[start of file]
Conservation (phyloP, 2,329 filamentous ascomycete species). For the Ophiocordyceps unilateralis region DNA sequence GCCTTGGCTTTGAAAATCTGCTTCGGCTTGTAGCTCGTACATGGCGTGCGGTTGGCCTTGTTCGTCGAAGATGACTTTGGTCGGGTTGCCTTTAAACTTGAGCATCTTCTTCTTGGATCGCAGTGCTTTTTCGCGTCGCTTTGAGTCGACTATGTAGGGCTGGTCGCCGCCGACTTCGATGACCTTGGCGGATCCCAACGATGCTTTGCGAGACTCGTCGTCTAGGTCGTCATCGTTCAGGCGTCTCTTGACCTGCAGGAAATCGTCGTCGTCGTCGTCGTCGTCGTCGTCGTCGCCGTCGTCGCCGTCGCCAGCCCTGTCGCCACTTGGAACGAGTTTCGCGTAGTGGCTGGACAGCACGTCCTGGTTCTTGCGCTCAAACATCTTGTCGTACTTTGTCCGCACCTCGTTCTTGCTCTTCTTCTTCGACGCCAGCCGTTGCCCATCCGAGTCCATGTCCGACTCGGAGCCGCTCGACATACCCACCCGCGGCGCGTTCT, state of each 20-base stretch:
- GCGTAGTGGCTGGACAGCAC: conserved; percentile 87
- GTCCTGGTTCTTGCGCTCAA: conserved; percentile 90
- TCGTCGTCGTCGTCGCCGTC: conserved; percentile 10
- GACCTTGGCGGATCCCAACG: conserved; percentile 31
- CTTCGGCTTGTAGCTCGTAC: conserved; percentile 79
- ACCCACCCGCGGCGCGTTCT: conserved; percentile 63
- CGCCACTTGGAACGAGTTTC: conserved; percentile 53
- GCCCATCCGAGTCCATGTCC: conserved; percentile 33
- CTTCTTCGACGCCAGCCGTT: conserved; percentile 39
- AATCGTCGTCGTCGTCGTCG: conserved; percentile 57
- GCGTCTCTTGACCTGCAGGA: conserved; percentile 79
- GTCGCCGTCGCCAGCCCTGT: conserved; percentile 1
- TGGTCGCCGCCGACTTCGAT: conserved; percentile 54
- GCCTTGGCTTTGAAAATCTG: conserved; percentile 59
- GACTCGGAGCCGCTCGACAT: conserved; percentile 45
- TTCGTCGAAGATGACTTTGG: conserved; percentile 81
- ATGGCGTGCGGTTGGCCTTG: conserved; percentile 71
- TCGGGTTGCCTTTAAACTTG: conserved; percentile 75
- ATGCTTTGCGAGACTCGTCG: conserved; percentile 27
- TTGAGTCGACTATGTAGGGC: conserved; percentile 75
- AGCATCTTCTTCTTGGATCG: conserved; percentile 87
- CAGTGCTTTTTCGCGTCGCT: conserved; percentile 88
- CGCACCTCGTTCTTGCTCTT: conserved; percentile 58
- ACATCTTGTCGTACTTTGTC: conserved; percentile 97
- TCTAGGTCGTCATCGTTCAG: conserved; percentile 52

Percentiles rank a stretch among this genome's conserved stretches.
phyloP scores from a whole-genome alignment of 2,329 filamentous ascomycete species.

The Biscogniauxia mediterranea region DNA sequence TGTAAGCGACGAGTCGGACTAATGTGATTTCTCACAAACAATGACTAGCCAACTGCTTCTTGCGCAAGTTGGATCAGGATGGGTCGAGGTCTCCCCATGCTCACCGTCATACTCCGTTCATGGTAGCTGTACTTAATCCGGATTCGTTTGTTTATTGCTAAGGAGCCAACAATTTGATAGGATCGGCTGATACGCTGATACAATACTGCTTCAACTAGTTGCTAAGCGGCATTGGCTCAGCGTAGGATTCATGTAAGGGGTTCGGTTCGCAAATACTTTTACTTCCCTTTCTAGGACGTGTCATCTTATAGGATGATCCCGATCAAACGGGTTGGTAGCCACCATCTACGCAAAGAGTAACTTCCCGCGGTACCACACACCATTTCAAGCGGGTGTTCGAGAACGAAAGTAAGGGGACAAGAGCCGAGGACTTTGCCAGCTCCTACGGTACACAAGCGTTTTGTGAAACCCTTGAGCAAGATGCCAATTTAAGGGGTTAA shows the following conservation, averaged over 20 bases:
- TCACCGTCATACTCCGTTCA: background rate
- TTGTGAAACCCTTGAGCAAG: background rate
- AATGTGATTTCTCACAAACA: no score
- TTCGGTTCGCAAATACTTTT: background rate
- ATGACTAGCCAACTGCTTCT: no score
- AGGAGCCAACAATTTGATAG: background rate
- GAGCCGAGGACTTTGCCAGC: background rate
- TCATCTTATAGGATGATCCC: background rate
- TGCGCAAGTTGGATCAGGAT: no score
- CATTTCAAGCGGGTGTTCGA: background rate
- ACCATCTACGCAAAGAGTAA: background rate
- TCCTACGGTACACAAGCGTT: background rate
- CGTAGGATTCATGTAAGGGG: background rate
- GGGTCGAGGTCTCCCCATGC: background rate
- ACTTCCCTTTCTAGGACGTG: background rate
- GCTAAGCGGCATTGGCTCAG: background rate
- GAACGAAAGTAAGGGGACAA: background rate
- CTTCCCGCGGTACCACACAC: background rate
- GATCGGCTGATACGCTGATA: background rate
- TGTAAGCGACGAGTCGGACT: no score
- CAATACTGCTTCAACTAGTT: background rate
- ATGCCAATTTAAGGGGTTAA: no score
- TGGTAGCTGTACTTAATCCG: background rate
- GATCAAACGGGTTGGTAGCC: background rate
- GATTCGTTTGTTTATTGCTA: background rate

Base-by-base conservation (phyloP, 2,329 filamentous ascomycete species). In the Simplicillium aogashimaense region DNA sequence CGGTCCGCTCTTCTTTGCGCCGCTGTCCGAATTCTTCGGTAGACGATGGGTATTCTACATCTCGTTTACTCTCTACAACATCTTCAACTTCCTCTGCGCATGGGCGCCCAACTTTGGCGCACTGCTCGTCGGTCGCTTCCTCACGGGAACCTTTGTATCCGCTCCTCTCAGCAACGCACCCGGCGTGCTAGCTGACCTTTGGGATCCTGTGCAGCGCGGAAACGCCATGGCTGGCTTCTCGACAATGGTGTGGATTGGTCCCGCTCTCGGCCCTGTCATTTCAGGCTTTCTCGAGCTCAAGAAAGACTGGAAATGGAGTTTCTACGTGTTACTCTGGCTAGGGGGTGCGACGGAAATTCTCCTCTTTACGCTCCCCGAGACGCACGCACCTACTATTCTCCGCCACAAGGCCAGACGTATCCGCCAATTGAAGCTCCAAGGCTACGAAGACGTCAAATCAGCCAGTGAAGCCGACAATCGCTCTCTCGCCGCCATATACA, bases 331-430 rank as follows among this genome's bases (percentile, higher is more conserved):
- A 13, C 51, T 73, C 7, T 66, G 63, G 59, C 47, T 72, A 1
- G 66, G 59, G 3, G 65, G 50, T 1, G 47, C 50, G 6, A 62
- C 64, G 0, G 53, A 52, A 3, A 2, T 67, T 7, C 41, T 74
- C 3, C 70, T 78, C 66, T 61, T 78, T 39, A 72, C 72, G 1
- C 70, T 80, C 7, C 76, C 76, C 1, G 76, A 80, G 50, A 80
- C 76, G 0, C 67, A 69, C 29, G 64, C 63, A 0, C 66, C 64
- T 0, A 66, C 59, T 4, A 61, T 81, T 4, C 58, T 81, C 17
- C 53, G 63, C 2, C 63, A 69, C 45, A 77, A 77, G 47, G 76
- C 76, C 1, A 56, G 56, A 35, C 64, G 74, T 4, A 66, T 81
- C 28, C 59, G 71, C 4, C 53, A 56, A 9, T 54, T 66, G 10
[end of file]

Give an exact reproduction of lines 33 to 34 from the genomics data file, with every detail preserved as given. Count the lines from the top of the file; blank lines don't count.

- TTCGGTTCGCAAATACTTTT: background rate
- ATGACTAGCCAACTGCTTCT: no score